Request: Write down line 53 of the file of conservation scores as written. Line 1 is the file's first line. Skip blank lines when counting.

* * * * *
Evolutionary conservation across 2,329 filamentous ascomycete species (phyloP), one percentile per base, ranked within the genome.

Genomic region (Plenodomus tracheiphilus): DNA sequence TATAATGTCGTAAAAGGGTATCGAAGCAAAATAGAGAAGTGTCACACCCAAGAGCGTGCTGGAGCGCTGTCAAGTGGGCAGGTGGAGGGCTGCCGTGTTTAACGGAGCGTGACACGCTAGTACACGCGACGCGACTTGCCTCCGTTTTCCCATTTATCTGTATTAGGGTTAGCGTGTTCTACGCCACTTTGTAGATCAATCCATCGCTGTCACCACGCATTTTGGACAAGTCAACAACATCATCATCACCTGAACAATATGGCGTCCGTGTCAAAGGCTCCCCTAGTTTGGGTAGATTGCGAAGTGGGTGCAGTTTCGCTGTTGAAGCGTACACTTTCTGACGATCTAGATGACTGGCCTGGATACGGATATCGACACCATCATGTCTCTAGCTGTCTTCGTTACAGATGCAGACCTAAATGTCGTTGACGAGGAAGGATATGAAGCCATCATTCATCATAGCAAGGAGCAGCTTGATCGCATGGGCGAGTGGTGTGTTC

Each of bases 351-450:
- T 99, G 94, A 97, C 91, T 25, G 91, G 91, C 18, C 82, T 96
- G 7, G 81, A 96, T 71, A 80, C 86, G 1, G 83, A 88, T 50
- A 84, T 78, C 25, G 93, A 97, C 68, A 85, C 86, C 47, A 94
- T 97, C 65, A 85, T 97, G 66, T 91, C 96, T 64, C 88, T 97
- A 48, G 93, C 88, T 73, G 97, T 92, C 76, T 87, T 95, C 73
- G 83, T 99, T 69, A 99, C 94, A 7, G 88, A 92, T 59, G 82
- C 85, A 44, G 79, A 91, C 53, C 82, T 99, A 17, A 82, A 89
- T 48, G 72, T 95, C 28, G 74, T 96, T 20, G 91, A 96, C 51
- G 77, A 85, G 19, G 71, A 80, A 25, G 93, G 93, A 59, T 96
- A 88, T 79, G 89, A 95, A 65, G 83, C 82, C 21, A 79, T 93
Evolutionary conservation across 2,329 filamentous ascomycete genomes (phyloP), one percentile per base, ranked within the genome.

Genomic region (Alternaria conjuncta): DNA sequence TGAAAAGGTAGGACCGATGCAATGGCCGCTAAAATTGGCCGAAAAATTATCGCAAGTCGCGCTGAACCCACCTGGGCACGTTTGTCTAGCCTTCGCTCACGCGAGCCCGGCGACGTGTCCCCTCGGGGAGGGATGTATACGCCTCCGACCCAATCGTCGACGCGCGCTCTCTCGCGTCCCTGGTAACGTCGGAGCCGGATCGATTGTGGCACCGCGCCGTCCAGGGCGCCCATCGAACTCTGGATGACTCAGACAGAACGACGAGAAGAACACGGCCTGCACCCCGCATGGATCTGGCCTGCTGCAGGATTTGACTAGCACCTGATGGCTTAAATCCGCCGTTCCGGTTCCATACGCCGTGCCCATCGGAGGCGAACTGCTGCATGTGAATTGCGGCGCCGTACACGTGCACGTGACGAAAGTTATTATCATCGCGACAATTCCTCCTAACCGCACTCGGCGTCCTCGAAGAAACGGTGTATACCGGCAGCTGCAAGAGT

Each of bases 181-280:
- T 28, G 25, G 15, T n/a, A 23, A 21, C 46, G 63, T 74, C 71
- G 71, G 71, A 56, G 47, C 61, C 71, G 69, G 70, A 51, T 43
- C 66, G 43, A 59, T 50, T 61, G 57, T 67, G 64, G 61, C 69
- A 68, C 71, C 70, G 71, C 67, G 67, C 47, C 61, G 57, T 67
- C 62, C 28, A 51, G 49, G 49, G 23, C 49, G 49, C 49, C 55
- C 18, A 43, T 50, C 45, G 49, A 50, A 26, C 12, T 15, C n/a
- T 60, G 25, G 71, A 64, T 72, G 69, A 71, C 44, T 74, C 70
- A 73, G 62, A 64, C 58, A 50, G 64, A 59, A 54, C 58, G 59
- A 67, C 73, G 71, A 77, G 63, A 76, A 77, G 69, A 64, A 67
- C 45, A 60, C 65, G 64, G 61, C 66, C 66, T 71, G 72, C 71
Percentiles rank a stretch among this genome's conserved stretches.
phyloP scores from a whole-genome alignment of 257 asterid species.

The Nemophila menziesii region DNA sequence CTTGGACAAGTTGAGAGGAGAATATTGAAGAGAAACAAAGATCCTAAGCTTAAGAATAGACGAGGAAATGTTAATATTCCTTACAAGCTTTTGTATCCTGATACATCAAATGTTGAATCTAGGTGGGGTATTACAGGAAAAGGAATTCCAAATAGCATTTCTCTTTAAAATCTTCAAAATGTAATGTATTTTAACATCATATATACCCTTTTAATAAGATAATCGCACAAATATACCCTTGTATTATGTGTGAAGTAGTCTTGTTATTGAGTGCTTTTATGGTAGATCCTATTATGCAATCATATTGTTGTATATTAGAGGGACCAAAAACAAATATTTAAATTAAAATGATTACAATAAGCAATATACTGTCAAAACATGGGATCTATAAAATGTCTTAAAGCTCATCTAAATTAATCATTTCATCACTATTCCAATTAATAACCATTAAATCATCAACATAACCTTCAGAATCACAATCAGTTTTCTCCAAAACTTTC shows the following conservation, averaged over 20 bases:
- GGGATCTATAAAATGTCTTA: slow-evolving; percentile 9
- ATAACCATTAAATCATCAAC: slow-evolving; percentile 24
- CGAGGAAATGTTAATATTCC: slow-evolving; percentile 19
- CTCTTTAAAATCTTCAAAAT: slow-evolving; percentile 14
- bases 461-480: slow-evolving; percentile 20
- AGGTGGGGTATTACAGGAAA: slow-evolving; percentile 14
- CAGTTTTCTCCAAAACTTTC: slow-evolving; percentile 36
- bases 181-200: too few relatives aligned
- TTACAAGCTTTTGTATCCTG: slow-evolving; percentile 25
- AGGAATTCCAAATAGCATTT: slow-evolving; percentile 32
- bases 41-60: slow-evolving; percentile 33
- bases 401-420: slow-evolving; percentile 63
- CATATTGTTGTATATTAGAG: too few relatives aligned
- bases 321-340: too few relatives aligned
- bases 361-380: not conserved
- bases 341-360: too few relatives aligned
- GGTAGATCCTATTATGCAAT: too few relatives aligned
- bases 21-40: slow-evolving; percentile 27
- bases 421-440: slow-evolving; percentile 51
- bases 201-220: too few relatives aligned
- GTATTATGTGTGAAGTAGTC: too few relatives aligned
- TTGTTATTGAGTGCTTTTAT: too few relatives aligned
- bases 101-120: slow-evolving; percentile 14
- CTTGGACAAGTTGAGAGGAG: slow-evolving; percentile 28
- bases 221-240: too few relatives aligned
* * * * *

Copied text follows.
- CTTGGACAAGTTGAGAGGAG: slow-evolving; percentile 28